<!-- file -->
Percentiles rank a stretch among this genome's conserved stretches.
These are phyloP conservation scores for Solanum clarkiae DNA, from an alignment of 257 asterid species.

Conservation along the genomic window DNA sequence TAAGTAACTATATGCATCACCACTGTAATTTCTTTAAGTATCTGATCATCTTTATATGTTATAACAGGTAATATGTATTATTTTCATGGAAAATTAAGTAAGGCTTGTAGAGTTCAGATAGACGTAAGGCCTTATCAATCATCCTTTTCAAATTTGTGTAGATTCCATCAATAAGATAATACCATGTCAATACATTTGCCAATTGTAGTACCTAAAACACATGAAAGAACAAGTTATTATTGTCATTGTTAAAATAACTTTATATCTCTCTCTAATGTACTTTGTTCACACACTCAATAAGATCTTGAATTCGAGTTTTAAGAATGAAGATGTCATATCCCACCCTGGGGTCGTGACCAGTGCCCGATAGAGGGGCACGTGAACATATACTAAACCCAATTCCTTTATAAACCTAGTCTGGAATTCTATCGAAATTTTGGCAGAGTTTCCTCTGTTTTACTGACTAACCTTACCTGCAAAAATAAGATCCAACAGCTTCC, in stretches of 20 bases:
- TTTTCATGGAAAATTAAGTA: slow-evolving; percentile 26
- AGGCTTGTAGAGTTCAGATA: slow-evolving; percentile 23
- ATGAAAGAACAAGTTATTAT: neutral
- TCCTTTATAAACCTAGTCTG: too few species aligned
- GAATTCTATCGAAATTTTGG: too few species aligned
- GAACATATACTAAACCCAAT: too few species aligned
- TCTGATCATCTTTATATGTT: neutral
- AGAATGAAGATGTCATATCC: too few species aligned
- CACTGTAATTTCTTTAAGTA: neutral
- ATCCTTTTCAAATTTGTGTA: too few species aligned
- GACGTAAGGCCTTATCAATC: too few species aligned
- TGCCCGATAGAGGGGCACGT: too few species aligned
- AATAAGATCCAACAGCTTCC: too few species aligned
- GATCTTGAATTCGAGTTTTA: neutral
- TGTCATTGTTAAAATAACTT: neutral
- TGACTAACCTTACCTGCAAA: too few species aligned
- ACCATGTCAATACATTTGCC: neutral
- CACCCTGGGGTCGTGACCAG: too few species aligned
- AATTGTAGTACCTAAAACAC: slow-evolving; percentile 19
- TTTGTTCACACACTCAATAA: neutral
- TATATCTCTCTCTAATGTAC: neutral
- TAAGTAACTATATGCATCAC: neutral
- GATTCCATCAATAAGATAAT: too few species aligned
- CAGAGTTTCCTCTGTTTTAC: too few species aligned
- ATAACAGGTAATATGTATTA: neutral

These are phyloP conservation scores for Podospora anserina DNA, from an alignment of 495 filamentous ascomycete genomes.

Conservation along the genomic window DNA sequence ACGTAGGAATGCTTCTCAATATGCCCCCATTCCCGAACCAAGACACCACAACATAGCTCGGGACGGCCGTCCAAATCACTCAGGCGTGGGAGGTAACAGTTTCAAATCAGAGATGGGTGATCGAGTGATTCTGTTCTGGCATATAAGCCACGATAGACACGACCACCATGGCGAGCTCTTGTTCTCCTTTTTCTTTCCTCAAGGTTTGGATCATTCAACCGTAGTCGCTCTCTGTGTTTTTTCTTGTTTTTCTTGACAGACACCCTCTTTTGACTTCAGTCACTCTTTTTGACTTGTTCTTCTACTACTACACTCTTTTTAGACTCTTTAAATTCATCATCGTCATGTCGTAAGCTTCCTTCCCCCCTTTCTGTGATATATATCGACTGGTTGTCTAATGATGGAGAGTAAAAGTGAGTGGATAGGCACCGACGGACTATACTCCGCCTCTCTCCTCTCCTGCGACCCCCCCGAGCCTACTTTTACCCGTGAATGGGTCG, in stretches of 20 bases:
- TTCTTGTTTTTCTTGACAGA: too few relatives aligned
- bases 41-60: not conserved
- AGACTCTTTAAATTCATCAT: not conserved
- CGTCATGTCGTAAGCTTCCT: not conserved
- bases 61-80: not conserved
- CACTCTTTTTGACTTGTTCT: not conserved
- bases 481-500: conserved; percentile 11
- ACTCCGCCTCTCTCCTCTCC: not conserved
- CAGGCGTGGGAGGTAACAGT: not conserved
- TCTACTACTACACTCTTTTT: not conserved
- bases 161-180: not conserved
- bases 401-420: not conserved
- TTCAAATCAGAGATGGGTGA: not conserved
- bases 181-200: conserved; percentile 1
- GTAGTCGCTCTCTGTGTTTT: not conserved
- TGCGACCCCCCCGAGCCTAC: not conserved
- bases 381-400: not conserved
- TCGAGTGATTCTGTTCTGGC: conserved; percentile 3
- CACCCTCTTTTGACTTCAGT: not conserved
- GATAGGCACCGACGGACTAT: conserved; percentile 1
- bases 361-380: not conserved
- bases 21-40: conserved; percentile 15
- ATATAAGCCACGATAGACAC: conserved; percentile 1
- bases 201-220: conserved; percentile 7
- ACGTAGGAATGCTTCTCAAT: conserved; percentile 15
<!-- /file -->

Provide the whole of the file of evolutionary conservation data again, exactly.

Percentiles rank a stretch among this genome's conserved stretches.
These are phyloP conservation scores for Solanum clarkiae DNA, from an alignment of 257 asterid species.

Conservation along the genomic window DNA sequence TAAGTAACTATATGCATCACCACTGTAATTTCTTTAAGTATCTGATCATCTTTATATGTTATAACAGGTAATATGTATTATTTTCATGGAAAATTAAGTAAGGCTTGTAGAGTTCAGATAGACGTAAGGCCTTATCAATCATCCTTTTCAAATTTGTGTAGATTCCATCAATAAGATAATACCATGTCAATACATTTGCCAATTGTAGTACCTAAAACACATGAAAGAACAAGTTATTATTGTCATTGTTAAAATAACTTTATATCTCTCTCTAATGTACTTTGTTCACACACTCAATAAGATCTTGAATTCGAGTTTTAAGAATGAAGATGTCATATCCCACCCTGGGGTCGTGACCAGTGCCCGATAGAGGGGCACGTGAACATATACTAAACCCAATTCCTTTATAAACCTAGTCTGGAATTCTATCGAAATTTTGGCAGAGTTTCCTCTGTTTTACTGACTAACCTTACCTGCAAAAATAAGATCCAACAGCTTCC, in stretches of 20 bases:
- TTTTCATGGAAAATTAAGTA: slow-evolving; percentile 26
- AGGCTTGTAGAGTTCAGATA: slow-evolving; percentile 23
- ATGAAAGAACAAGTTATTAT: neutral
- TCCTTTATAAACCTAGTCTG: too few species aligned
- GAATTCTATCGAAATTTTGG: too few species aligned
- GAACATATACTAAACCCAAT: too few species aligned
- TCTGATCATCTTTATATGTT: neutral
- AGAATGAAGATGTCATATCC: too few species aligned
- CACTGTAATTTCTTTAAGTA: neutral
- ATCCTTTTCAAATTTGTGTA: too few species aligned
- GACGTAAGGCCTTATCAATC: too few species aligned
- TGCCCGATAGAGGGGCACGT: too few species aligned
- AATAAGATCCAACAGCTTCC: too few species aligned
- GATCTTGAATTCGAGTTTTA: neutral
- TGTCATTGTTAAAATAACTT: neutral
- TGACTAACCTTACCTGCAAA: too few species aligned
- ACCATGTCAATACATTTGCC: neutral
- CACCCTGGGGTCGTGACCAG: too few species aligned
- AATTGTAGTACCTAAAACAC: slow-evolving; percentile 19
- TTTGTTCACACACTCAATAA: neutral
- TATATCTCTCTCTAATGTAC: neutral
- TAAGTAACTATATGCATCAC: neutral
- GATTCCATCAATAAGATAAT: too few species aligned
- CAGAGTTTCCTCTGTTTTAC: too few species aligned
- ATAACAGGTAATATGTATTA: neutral

These are phyloP conservation scores for Podospora anserina DNA, from an alignment of 495 filamentous ascomycete genomes.

Conservation along the genomic window DNA sequence ACGTAGGAATGCTTCTCAATATGCCCCCATTCCCGAACCAAGACACCACAACATAGCTCGGGACGGCCGTCCAAATCACTCAGGCGTGGGAGGTAACAGTTTCAAATCAGAGATGGGTGATCGAGTGATTCTGTTCTGGCATATAAGCCACGATAGACACGACCACCATGGCGAGCTCTTGTTCTCCTTTTTCTTTCCTCAAGGTTTGGATCATTCAACCGTAGTCGCTCTCTGTGTTTTTTCTTGTTTTTCTTGACAGACACCCTCTTTTGACTTCAGTCACTCTTTTTGACTTGTTCTTCTACTACTACACTCTTTTTAGACTCTTTAAATTCATCATCGTCATGTCGTAAGCTTCCTTCCCCCCTTTCTGTGATATATATCGACTGGTTGTCTAATGATGGAGAGTAAAAGTGAGTGGATAGGCACCGACGGACTATACTCCGCCTCTCTCCTCTCCTGCGACCCCCCCGAGCCTACTTTTACCCGTGAATGGGTCG, in stretches of 20 bases:
- TTCTTGTTTTTCTTGACAGA: too few relatives aligned
- bases 41-60: not conserved
- AGACTCTTTAAATTCATCAT: not conserved
- CGTCATGTCGTAAGCTTCCT: not conserved
- bases 61-80: not conserved
- CACTCTTTTTGACTTGTTCT: not conserved
- bases 481-500: conserved; percentile 11
- ACTCCGCCTCTCTCCTCTCC: not conserved
- CAGGCGTGGGAGGTAACAGT: not conserved
- TCTACTACTACACTCTTTTT: not conserved
- bases 161-180: not conserved
- bases 401-420: not conserved
- TTCAAATCAGAGATGGGTGA: not conserved
- bases 181-200: conserved; percentile 1
- GTAGTCGCTCTCTGTGTTTT: not conserved
- TGCGACCCCCCCGAGCCTAC: not conserved
- bases 381-400: not conserved
- TCGAGTGATTCTGTTCTGGC: conserved; percentile 3
- CACCCTCTTTTGACTTCAGT: not conserved
- GATAGGCACCGACGGACTAT: conserved; percentile 1
- bases 361-380: not conserved
- bases 21-40: conserved; percentile 15
- ATATAAGCCACGATAGACAC: conserved; percentile 1
- bases 201-220: conserved; percentile 7
- ACGTAGGAATGCTTCTCAAT: conserved; percentile 15